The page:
Sunday 22 October 2017

Stocks fall ahead of Trump's fiscal policy speech

US President Donald Trump is expected to lay out his plans for infrastructure spending. Photo: AP
US President Donald Trump is expected to lay out his plans for infrastructure spending. Photo: AP

Eric Weiner

Equities retreated Friday as a glum set of European corporate earnings compounded investor nervousness leading up to US President Donald Trump's speech this week before Congress.

Gold extended its rally as the dollar edged lower.

US stocks fell across the board with all major indexes lower. The Dow Jones Industrial Average, which was down 0.23pc at 1:59pm in New York on Friday, has hit daily highs for the past 10 sessions, its longest streak since 1987.

"Markets are pricing in the Trump agenda and they're pricing in lot of high expectations,'' Stephen Wood, chief market strategist for North America at Russell Investments in New York, said by phone. The firm oversees more than $258 billion.

"The likelihood that there are going to be some legislative and political bumps on the road is certainly very high.

"A rally predicated on political policy can expect some volatility within it.''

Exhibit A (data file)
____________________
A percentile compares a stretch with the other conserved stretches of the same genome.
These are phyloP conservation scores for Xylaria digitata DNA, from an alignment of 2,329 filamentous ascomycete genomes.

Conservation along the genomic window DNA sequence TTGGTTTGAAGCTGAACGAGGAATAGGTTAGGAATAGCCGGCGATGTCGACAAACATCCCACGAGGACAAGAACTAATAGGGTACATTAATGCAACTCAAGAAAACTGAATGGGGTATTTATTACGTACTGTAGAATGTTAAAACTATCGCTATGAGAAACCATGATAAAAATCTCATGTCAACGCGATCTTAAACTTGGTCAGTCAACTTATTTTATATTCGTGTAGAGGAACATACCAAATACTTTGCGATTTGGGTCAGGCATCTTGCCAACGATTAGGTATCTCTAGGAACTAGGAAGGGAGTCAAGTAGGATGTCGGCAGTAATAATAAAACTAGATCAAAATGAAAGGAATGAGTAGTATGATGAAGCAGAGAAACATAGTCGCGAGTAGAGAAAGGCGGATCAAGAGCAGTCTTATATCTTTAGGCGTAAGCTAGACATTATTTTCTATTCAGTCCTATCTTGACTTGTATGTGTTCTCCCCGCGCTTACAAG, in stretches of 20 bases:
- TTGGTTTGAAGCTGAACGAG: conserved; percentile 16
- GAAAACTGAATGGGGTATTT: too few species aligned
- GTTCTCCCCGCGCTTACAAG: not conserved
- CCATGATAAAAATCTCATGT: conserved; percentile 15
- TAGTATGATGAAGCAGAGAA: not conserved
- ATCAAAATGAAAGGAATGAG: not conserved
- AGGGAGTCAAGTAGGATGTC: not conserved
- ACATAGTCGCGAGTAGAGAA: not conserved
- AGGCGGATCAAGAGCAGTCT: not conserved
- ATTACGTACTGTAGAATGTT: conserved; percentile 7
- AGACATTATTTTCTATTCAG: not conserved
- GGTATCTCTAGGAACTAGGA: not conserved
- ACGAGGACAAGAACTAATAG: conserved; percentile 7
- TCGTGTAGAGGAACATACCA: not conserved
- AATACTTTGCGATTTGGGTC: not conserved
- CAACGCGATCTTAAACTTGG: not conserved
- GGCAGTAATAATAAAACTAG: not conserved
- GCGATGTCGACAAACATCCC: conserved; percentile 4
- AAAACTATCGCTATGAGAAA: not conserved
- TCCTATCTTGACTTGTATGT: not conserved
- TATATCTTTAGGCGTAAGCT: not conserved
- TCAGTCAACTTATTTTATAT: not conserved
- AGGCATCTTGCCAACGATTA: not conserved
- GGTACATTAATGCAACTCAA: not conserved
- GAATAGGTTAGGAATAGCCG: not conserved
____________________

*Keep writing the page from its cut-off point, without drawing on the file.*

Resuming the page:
Gold rose for a fourth week after US Treasury Secretary Steven Mnuchin said last Thursday that he expects low borrowing costs to persist, sparking a drop in the dollar.

Oil pared a weekly advance, while silver headed for the longest run of weekly gains since 2006.

The rally in global equities that helped push their value above $70 trillion is losing momentum as money managers grapple with political uncertainty and the Federal Reserve's schedule for lifting borrowing costs.

In Trump's address before a joint session of Congress on Tuesday, the president is expected to lay out his plans for tax and health care reform and infrastructure spending.

With all the uncertainty surrounding the administration's programs, the equities markets are taking a wary stance heading into the weekend before the speech. "There have been some hints about the type of corporate income tax reform that the administration might deliver - a broadening of the base and cuts to the tax rates - markets are still waiting for the 2017 key draft fiscal budget," researchers at Barclays plc including chief US economist Michael Gapen wrote in a note on Friday.

"We think that the presentation to Congress will be a good opportunity for the president to more clearly flesh out his policy priorities and goals, especially on trade, taxes, and public investment."

Bloomberg

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